The 10 encrypted beIN Media Group channels carried by beoutQ are limited to the footprint of the Arabsat satellite service which covers Mena and parts of southern Europe. But the beoutQ set-top box contains IP apps which include hundreds of sports and entertainment channels from around the world and can be accessed anywhere.

BeIN has been deeply frustrated at what it has seen as a sluggish response from the industry. The broadcaster lamented the fact that too many sports bodies saw this as a BeIN problem, not a problem for the whole of sport. The company spends between $2.5bn (€2.27bn) and $3bn per year on sports rights and late last year warned that in future deals a rights-holder’s stance on beoutQ would be a “critical factor” for the broadcaster in deciding whether to acquire rights.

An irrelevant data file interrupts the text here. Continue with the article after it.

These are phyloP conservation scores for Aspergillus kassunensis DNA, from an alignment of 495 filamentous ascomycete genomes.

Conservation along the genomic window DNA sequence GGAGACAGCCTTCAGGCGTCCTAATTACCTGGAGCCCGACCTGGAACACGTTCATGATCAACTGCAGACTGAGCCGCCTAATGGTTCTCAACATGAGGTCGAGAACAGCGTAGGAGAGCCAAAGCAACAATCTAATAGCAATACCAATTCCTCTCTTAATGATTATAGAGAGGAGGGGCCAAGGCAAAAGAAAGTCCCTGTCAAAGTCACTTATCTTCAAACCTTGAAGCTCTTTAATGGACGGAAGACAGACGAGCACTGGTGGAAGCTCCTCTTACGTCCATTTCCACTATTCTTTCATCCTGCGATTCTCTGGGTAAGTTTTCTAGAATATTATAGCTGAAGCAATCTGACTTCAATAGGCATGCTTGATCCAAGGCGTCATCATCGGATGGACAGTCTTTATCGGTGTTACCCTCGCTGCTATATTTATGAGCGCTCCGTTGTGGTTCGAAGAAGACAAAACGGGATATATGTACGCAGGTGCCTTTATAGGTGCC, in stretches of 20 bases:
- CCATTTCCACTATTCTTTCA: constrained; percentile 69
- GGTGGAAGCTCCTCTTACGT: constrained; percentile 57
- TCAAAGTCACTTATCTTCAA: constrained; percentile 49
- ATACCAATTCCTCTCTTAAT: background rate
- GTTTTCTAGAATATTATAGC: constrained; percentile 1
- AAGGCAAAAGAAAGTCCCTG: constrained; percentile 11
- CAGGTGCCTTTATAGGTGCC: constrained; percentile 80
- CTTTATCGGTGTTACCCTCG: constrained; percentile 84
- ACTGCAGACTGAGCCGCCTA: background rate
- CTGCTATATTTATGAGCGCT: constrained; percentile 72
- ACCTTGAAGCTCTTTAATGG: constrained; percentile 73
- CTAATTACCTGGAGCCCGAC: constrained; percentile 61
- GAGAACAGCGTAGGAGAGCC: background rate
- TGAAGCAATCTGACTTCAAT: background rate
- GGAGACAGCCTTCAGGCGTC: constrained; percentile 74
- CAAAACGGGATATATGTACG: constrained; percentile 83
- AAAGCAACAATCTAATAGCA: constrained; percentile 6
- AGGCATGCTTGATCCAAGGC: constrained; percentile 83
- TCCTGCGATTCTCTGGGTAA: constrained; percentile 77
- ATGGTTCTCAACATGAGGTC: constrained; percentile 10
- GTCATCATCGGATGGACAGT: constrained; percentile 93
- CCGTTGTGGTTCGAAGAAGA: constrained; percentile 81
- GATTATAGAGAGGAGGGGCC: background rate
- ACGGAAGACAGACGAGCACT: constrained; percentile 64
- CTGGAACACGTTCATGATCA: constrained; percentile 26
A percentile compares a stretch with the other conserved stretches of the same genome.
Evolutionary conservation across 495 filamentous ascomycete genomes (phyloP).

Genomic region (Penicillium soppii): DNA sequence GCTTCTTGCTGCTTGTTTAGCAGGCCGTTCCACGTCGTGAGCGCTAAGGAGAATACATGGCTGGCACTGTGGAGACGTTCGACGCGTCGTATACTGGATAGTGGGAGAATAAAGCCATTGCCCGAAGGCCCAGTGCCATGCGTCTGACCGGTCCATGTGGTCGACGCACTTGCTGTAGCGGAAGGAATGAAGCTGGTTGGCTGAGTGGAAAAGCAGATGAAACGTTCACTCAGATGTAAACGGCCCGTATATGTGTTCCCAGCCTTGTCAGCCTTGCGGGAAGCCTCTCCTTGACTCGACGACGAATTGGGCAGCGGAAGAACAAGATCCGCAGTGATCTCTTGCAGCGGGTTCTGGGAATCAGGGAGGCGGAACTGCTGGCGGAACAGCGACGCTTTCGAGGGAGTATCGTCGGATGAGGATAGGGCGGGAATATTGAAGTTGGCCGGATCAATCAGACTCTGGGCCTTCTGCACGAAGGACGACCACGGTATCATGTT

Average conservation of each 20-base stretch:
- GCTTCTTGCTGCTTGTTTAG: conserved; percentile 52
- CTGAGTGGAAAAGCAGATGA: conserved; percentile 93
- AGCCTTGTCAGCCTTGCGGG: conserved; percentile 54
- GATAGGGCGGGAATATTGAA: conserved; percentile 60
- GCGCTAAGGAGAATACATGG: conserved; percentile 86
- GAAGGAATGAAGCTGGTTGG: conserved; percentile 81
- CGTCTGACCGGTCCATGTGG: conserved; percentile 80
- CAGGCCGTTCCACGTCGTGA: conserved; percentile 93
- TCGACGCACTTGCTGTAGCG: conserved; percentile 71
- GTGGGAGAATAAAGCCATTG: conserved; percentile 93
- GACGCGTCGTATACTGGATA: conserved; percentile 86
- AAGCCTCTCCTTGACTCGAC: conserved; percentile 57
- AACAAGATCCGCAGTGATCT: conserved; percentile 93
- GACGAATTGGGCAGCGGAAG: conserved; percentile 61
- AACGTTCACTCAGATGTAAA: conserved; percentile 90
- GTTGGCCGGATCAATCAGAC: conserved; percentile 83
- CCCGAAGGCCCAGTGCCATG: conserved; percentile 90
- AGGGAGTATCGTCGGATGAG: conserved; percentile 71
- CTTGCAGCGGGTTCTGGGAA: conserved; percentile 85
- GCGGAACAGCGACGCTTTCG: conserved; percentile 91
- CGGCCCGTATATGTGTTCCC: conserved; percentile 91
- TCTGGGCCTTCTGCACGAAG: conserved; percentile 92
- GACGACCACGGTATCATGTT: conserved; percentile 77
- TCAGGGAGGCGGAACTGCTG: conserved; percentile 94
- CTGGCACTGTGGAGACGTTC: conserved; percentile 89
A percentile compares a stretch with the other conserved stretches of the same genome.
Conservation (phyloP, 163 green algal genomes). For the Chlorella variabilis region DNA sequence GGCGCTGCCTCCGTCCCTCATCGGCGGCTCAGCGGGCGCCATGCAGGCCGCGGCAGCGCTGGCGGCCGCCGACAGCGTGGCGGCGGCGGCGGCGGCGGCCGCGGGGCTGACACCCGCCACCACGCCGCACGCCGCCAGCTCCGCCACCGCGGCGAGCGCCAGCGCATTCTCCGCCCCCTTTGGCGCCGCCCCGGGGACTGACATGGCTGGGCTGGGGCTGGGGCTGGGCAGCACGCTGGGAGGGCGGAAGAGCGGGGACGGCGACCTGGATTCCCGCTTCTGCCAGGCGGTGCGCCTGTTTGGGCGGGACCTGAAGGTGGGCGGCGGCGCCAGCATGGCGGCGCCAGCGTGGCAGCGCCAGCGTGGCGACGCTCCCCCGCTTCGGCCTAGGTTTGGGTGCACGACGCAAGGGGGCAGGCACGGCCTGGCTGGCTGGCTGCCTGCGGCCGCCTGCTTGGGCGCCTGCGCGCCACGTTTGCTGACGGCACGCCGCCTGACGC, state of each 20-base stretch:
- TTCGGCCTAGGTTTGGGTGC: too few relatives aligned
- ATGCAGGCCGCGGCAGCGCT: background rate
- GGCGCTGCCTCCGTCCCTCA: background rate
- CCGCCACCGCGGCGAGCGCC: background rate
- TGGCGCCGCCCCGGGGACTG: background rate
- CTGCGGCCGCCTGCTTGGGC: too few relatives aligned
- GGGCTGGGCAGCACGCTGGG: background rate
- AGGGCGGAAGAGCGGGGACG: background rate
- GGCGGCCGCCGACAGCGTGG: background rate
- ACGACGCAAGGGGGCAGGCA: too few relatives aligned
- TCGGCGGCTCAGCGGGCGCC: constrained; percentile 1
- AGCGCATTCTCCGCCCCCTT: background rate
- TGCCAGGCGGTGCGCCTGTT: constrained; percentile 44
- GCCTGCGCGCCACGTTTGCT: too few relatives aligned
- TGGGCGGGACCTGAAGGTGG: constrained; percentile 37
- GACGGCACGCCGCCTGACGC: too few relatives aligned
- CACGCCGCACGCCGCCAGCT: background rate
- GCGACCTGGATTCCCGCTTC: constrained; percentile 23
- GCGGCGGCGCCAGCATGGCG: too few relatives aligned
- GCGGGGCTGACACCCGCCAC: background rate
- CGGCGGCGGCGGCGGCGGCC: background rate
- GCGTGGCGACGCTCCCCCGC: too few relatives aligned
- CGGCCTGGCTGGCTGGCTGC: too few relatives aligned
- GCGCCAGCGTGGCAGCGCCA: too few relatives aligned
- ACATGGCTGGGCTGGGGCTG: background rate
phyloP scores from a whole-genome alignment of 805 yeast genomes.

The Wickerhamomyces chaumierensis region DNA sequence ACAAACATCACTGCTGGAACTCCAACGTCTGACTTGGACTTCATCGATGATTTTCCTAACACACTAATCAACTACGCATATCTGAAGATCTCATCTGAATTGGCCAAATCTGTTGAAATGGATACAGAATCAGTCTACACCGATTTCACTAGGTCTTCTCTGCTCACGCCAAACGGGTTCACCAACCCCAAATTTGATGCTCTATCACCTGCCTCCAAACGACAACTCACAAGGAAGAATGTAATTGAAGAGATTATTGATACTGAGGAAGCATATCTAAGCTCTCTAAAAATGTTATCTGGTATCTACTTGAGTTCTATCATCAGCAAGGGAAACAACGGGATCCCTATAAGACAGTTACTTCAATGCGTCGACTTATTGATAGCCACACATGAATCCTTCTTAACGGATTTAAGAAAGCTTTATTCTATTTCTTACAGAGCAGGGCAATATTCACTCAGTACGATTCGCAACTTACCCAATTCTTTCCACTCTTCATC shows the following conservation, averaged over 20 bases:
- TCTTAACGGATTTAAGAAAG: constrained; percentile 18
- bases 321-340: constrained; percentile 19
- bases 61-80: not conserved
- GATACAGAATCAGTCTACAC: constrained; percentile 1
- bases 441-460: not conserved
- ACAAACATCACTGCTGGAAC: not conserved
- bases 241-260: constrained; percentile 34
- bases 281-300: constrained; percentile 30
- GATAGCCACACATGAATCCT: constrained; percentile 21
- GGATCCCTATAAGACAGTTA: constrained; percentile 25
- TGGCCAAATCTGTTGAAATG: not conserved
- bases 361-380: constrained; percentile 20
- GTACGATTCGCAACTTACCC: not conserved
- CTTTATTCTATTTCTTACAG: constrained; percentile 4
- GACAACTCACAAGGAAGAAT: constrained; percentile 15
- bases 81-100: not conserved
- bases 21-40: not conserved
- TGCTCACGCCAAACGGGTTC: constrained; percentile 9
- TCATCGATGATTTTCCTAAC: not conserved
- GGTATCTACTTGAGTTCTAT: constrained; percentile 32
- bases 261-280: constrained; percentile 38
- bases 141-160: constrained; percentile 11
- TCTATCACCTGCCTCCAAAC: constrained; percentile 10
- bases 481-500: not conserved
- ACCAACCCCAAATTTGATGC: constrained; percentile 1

The broadcaster wants rights-holders to take action on multiple fronts. This would involve: protesting publicly to raise awareness of the issue; lobbying relevant trade organisations and regulators; lobbying national governments to intervene with Saudi Arabia; taking legal action against beoutQ or Arabsat; and avoiding ‘legitimising’ the Saudi government through commercial agreements such as event hosting.

Multiple rights-holders have supported Qatar’s filing against Saudi Arabia at the World Trade Organisation and have joined beIN in its submission to the US Trade Representative, part of the office of the US president, calling on the US to intervene with the Saudi government. But recent developments have shown just how difficult it is for rights-holders to deliver meaningful legal action.

EU Copyright Directive not the answer